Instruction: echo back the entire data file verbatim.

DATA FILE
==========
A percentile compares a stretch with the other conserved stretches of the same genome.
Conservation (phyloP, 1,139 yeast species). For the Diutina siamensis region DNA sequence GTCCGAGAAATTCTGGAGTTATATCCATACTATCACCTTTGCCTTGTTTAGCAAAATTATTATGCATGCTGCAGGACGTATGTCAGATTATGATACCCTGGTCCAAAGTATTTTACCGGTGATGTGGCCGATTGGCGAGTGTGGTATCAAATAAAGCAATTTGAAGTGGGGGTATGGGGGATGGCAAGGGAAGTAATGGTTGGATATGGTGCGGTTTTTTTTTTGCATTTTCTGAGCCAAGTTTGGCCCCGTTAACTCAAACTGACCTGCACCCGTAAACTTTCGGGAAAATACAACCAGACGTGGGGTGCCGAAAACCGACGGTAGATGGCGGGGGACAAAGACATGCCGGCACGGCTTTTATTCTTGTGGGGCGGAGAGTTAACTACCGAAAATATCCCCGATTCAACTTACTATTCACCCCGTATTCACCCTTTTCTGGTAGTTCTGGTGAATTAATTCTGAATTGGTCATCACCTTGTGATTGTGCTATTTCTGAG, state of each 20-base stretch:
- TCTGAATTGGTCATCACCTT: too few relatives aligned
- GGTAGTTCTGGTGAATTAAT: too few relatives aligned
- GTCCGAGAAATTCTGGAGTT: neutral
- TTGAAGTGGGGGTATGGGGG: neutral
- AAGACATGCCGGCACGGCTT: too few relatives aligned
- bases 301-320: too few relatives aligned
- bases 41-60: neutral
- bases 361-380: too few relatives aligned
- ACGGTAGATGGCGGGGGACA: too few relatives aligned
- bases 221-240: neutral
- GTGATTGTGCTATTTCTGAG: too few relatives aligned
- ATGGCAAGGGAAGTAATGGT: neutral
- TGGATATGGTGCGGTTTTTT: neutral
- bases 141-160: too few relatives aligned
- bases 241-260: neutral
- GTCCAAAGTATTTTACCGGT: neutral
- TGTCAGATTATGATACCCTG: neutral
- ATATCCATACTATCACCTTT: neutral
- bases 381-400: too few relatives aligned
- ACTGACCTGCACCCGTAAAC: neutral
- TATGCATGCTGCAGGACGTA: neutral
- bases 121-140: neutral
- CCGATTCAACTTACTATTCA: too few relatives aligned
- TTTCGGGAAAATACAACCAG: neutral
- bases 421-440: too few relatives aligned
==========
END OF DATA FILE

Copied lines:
A percentile compares a stretch with the other conserved stretches of the same genome.
Conservation (phyloP, 1,139 yeast species). For the Diutina siamensis region DNA sequence GTCCGAGAAATTCTGGAGTTATATCCATACTATCACCTTTGCCTTGTTTAGCAAAATTATTATGCATGCTGCAGGACGTATGTCAGATTATGATACCCTGGTCCAAAGTATTTTACCGGTGATGTGGCCGATTGGCGAGTGTGGTATCAAATAAAGCAATTTGAAGTGGGGGTATGGGGGATGGCAAGGGAAGTAATGGTTGGATATGGTGCGGTTTTTTTTTTGCATTTTCTGAGCCAAGTTTGGCCCCGTTAACTCAAACTGACCTGCACCCGTAAACTTTCGGGAAAATACAACCAGACGTGGGGTGCCGAAAACCGACGGTAGATGGCGGGGGACAAAGACATGCCGGCACGGCTTTTATTCTTGTGGGGCGGAGAGTTAACTACCGAAAATATCCCCGATTCAACTTACTATTCACCCCGTATTCACCCTTTTCTGGTAGTTCTGGTGAATTAATTCTGAATTGGTCATCACCTTGTGATTGTGCTATTTCTGAG, state of each 20-base stretch:
- TCTGAATTGGTCATCACCTT: too few relatives aligned
- GGTAGTTCTGGTGAATTAAT: too few relatives aligned
- GTCCGAGAAATTCTGGAGTT: neutral
- TTGAAGTGGGGGTATGGGGG: neutral
- AAGACATGCCGGCACGGCTT: too few relatives aligned
- bases 301-320: too few relatives aligned
- bases 41-60: neutral
- bases 361-380: too few relatives aligned
- ACGGTAGATGGCGGGGGACA: too few relatives aligned
- bases 221-240: neutral
- GTGATTGTGCTATTTCTGAG: too few relatives aligned
- ATGGCAAGGGAAGTAATGGT: neutral
- TGGATATGGTGCGGTTTTTT: neutral
- bases 141-160: too few relatives aligned
- bases 241-260: neutral
- GTCCAAAGTATTTTACCGGT: neutral
- TGTCAGATTATGATACCCTG: neutral
- ATATCCATACTATCACCTTT: neutral
- bases 381-400: too few relatives aligned
- ACTGACCTGCACCCGTAAAC: neutral
- TATGCATGCTGCAGGACGTA: neutral
- bases 121-140: neutral
- CCGATTCAACTTACTATTCA: too few relatives aligned
- TTTCGGGAAAATACAACCAG: neutral
- bases 421-440: too few relatives aligned